Toyota Camry: Vanilla and proud
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BETTER THAN PREVIOUS MODELS, THE NEW CAMRY SEDAN HAS CONSERVATIVE LOOKS
For a car targeted at those who “get things done”, Toyota’s new Camry is a mixed package.
The new model certainly looks better than its predecessors while continuing to provide a reliable and comfortable ride for driver and passengers. And it still accommodates three adults comfortably in the cavernous rear seats.
But like previous models, if you are looking for a medium-sized sedan with lots of character, the Camry is not the car for you.
Depending on your point of view, Toyota engineers have either eliminated any distinctive driving characteristics from the Camry, or else they have produced one of the blandest drives possible.
The steering is too light for my tastes but the sedan holds its line much better than previous Camrys, and the new cabin is noticeably quieter than earlier models.
Shift the six-speed automatic gearbox into sport mode and there is greater feel in the steering. The car provides the driver with greater assurance that it will do exactly what the driver wants.
Not that Camry owners, especially those buying the standard models, are likely to want to throw their cars around on the road.
The 2.5-litre engine delivers power smoothly and without dramatics, even when the accelerator is floored on a state highway passing lane. Rather than coming at a rush the power builds smoothly and without histrionics or even any sense of drama.
By today’s standards this is a large motor, although it provides just 135kw, in the standard models.
Performance is not startling. But Camry fans wanting sportier performance will have to look at the top of the range model, the Atara SX, selling for almost $45,000 plus on road costs, or around $5000 more than the entry-level model.
Inside, the Camry is well equipped, from a large and easy-to-use touch screen in the middle of the dashboard, through to a rear-view camera mounted on the boot lid — an especially handy driver’s aid in a car of this size.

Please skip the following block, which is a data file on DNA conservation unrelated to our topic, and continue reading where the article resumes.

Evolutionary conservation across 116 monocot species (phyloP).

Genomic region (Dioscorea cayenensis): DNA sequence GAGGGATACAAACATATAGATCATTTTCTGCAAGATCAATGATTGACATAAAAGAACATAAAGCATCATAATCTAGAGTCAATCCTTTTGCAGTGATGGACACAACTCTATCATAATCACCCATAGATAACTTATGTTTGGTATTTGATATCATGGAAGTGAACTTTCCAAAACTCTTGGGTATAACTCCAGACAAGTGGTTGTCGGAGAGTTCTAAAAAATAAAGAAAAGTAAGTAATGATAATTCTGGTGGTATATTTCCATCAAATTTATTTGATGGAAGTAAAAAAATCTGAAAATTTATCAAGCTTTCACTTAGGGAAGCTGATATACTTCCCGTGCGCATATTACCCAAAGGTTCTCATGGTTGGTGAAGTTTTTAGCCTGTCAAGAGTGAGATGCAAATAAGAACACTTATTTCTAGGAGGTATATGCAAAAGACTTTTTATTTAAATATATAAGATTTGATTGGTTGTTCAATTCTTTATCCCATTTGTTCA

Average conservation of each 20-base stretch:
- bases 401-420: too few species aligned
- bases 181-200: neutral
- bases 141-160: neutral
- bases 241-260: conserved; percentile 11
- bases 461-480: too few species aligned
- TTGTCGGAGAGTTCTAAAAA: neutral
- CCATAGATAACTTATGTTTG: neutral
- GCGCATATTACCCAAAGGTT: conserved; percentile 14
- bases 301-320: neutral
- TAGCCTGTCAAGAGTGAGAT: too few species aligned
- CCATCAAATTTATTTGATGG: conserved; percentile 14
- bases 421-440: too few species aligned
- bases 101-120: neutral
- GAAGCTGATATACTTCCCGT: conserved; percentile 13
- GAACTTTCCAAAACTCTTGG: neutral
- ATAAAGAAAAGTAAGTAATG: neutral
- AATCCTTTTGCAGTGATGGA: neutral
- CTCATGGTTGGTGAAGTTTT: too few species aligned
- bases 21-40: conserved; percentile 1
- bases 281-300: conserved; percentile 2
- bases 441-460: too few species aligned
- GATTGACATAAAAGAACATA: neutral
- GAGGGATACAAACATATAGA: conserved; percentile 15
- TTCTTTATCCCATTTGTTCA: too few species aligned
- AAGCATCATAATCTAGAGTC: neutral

During more than 500km of driving I achieved an average fuel consumption of 8.9 litres per 100 kilometres, hardly earth-shatteringly frugal these days. While that average was over both highway and secondary roads, the car was in sports mode for much of the time. More sedate drivers might achieve greater economy, and Toyota says the model has an overall average fuel consumption of 7.8 litres per 100 kilometres.
The interior of the car is spacious and the seats comfortable, even over two journeys of around two- and-a-half hours each. Rear seat leg room is more than ample, and matches or beats the space in the rear compartment of competitors such as the Hyundai Sonata and the Honda Accord.
There is no exterior boot lid latch and instead there is a latch on the floor beside the driver’s seat and another on the key. Where an external latch would normally be found, is the rear-view camera.
Dropping the rear seats is a much easier task than in many other models — open the boot and there are two knobs to pull, releasing the catches holding the rear of the back seats in place. Once the levers are pulled it is easy to simply push the seat backs down.
Toyota has eliminated some of the hard plastics that dogged the interiors of earlier models.
This is the last Camry to be built at Toyota’s plant in Melbourne, and it is a model that feels well-assembled, whether it is being driven on State Highway 1 or in the back streets of Auckland’s inner suburbs.
The present model has been available for only a few months but already there are many new Camry taxis on our roads. While many are the more economical hybrid model, the petrol-driven Atara has obviously already found one of its market targets.
Engine: 2.5 litre engine
Pros: Ample space, especially in the back seats, composed ride, particularly in sport mode.
Cons: A conservative drive.